My Favorite Moments in the 2014 Best Picture Nominees: Boyhood
Our next Best Picture nominee is Boyhood.
Here’s how Oscar season works: from mid-December until mid-January, I go over what will and what won’t be nominated. Opinions are formed. It can get heated. Then they announce the nominations, and from then until Oscar night, it’s all about what’s going to win. And more opinions are formed. The problem is that nowhere during this do we actually stop and appreciate the films. They’re always seen through the lens of competition.
So what I do every year is, after all the analysis is done, and all the opinions are dealt with, I stop, take a minute, throw it all away, and just stop to appreciate the movies. I watch all the nominees again, and I pick my favorite moments (or elements) from each of them. The ultimate goal being to remind everyone that once you take away all the competition, the awards, arbitrary decisions of what film is better, what we’re left with is great cinema. And that’s what it’s all about.
Here are my favorite moments from Boyhood:
5. “You did a great job.”
This scene choked me up. It’s the whole graduation scene in general, but this specific moment, where the two parents are confronting the passage of time, and have that one nice moment where he says, “You did a great job with them.” It gets me every time. I like how the film doesn’t overplay it. It stays true to what it is. But it’s still a nice little moment. It’s weird that this is one of the moments that stuck out to me, since I’m not a parent and haven’t had to go through this. But it still affected me. Since I know this is one of those moments that’s really hard for people to have to go through. And I really liked how this movie handled it.
4. “Don’t make me one of those people.”
I love this scene. The beauty of this movie is that it puts you in situations that are common among children growing up, yet a lot of them are ones that I never personally experienced. And yet, I feel like I almost have. I don’t know how it is for people who were children of divorce, or who had alcoholic parents, or were bullied, etc. etc. But in watching these scenes, they felt real. And I loved this moment, where Ethan Hawke comes to pick them up for the day, and they have this awkward conversation, and he stops them and is like, “No. I know I wasn’t around the last two years, but don’t treat me like one of those people you give the token answers to. I want to have real conversations with you.” It’s a great moment. It’s one of those scenes where it feels like something that is completely natural and real and happens all the time. I’ve never experienced it, but in this scene, I feel like I did.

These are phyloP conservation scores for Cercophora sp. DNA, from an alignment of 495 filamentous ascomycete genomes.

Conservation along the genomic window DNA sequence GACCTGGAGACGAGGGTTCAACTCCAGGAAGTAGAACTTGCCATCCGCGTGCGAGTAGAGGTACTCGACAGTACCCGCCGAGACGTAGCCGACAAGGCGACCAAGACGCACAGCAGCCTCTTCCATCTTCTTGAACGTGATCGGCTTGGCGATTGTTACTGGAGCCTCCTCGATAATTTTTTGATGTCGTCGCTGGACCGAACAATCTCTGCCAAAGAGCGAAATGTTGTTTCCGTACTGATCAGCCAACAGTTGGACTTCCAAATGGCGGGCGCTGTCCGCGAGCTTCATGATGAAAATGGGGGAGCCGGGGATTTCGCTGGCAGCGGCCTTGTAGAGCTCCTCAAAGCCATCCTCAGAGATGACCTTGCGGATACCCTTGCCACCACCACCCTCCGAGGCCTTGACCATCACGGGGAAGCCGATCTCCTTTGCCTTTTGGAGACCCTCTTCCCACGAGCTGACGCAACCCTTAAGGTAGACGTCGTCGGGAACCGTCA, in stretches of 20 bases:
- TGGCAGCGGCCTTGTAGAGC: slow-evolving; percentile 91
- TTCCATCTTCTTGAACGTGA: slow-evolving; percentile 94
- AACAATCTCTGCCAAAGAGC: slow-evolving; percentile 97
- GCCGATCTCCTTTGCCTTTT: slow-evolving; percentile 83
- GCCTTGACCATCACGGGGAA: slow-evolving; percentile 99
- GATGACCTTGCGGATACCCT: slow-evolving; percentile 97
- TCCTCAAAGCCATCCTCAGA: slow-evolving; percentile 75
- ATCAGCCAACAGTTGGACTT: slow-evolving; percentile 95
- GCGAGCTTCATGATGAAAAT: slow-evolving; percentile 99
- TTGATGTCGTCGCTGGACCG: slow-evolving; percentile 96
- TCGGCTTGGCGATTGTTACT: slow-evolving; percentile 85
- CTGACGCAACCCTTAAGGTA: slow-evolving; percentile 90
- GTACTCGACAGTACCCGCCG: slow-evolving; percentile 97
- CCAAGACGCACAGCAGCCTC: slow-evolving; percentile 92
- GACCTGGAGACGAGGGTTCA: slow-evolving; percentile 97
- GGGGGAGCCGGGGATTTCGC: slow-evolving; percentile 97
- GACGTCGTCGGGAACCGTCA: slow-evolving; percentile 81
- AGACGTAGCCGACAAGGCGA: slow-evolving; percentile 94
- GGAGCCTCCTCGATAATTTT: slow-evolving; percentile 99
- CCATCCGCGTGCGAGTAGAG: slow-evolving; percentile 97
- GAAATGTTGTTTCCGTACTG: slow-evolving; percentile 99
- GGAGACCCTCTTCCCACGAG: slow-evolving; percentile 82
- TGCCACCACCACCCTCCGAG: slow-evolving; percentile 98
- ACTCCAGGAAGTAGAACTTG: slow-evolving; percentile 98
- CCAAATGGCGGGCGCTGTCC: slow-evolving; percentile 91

3. This scene
It just makes me happy. Just a family having a good time together. No explanation needed. It’s one of those moments in movies that’s just pure. These are the scenes that make movies worth watching. The scripted stuff is great, and the prepared stuff is fine. But when you get that perfect moment where people are just existing, and what’s happening is just in the moment and just… being. That’s when cinema is magical. There’s a scene early in the movie where Mason asks his father if there’s real magic in the world. And there is. This movie. Scenes like this.
2. The Stepfather
This guy was fucking great. I loved how subtle they were with him, and how, in brief moments you were able to understand exactly who this guy is and what he’s about. That golf scene, where he’s digging at his own son — that felt real. This guy’s entire performance felt real. The way he’d stop a happy dinner on a dime to ask if they did their science project, or sneak liquor from the detergent cabinet. It was great. And that dinner scene… man, oh man. I didn’t grow up with an alcoholic in the family, but I imagine that’s exactly how that goes. Motherfucker just hates squash. Then there’s the phone interrogation after Arquette walks out on him. You get an entire picture of who this guy is and what it’s like being around him in such a short time. I didn’t think any other character in the film was as strongly drawn as he was.
1. 12 Years a Boy
This is the kind of movie that makes everyone who sees it go, “How come anyone didn’t think of that sooner?” It’s so brilliant. Shoot a movie a little bit over the course of a bunch of years. Watch a child grow up. It’s incredible what Richard Linklater and the cast were able to pull off. It’s such an intimate experience. There’s something great about how there’s no set narrative here, and how we just check in with them and how it all feels like it ties together even though it’s more connect the dots than a continuous story. It’s a really special film. The whole is so much greater than the sum of its parts, and this is one of those movies that’s gonna go down in history as one of the most brilliant and beautiful movies ever made, because this is one of those times where we actually see someone grow up, and we see one of the most daring experiments ever put to him pay off in such a great way.